Yesterday we celebrated fathers across the globe. For many of the over 7,000 people who lived at 97 Orchard Street over the 70 years of its existence, fathers had a special place in their hearts and their families. Each of the fathers of 97 Orchard immigrated to the United States to make a better life for themselves, and, by extension, for their families. Today we’re going to focus on two doting dads – Joseph Peter Moore and Adolfo Baldizzi.
Joseph Peter Moore immigrated to the United States from Ireland in 1865. He found work as a waiter and bartender, despite the virulent anti-Irish sentiment in New York City at the time. The saloon where Joseph worked was controlled by Tammany hall and stood at the center of Irish immigrant politics in New York City. Joseph soon married Bridget Meehan and the two moved to the filthy and dangerous Five Points neighborhood (near the present day Civic Center in Lower Manhattan). Joseph moved his family out of the overcrowded and gang-ridden Five Points to a new apartment on the Lower East Side nearly every year – he was trying desperately to provide adequate housing and provisions for them. Joseph as well as his wife and three daughters moved into 97 Orchard in 1869.
The Moores lived at 97 Orchard for only a year. Sadly, during that time their five-month-old daughter Agnes Mary died of marasmus, a disease borne of malnutrition. In fact, Joseph was a father who lost many of his most precious family members: of the 8 children that he and Bridget had, only four survived into adulthood. When Bridget died in childbirth at age 36, Joseph became the sole caretaker of his two remaining daughters, Mary and Jane. It surely took a man of strength and character to be a single dad in the 1860’s.
Adolfo Baldizzi stowed away on a ship from Polermo, Italy to New York in 1923, chasing stories that the streets in America were paved with gold. A year later, he sent for his wife, Rosaria, and in New York they had two children; Josephine in 1926 and John in 1928. Adolfo was a skilled woodworker and cabinet maker, and in order to support his children during the worst years of the Great Depression, he was “self-employed;” he walked around the streets of the Lower East Side, toolbox in hand, hoping someone would pay him for any sort of work. Josephine remembered her father’s skills as a woodworker and as a great dad in her wonderfully detailed oral history that she left for the museum. Adolfo provided for his family monetarily and emotionally: he decorated the apartment with handmade shelves built into the walls and grew morning glories in cheese boxes on the windowsill. Adolfo took his children to the Lowe’s movie theatre, bought them ice cream on hot summer days, played cards with them, and took them on walks in the neighborhood, even across the Williamsburg Bridge. In 1935, when 97 Orchard closed its doors, he moved his family to Eldridge Street and eventually Brooklyn, where Adofo worked in the booming WWII era shipyards and where the family remained for many years. Adolfo passed away in 1960 at the age of 64, having built his own streets of gold.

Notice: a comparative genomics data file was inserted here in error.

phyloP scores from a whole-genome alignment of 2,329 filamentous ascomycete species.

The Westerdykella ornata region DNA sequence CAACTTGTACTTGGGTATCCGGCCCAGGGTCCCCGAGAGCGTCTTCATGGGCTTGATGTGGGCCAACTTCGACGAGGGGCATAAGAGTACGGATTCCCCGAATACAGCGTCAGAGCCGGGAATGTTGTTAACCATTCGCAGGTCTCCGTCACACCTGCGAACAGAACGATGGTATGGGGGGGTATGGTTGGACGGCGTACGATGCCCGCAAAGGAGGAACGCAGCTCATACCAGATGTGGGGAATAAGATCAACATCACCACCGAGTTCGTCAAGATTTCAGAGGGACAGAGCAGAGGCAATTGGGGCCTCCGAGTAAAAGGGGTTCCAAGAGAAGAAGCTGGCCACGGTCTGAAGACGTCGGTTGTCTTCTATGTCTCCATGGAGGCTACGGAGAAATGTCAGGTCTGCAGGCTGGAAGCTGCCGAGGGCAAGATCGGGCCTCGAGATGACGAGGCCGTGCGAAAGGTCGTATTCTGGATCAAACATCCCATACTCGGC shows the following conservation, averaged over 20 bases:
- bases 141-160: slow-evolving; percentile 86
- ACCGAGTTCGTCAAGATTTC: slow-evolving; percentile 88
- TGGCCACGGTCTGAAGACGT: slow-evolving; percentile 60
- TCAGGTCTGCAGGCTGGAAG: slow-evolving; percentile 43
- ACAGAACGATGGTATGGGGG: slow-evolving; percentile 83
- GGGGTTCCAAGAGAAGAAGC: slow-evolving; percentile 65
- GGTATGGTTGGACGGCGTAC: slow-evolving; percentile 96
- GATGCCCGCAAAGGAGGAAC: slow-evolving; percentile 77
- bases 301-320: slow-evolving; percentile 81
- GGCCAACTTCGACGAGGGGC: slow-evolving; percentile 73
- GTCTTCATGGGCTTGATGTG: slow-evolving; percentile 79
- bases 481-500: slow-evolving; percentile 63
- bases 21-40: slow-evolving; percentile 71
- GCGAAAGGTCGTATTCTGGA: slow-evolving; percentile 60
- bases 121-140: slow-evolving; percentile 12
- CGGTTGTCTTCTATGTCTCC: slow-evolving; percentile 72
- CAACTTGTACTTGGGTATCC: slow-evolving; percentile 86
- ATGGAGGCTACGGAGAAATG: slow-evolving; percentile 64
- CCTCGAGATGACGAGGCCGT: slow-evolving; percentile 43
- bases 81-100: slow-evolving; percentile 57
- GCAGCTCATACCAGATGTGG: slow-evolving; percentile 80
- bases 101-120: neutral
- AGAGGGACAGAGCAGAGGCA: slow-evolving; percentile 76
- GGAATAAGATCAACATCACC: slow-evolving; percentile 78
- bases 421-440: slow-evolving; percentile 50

Life at 97 Orchard Street could be, and often was, very difficult for the men (and women!) who lived there. The sacrifices, the efforts, and no doubt the terribly silly Dad-jokes of the dads of 97 Orchard (and all dads throughout time) will be celebrated today. Happy belated Father’s Day to all the deserving dads in New York City and beyond!
– Posted by Lib Tietjen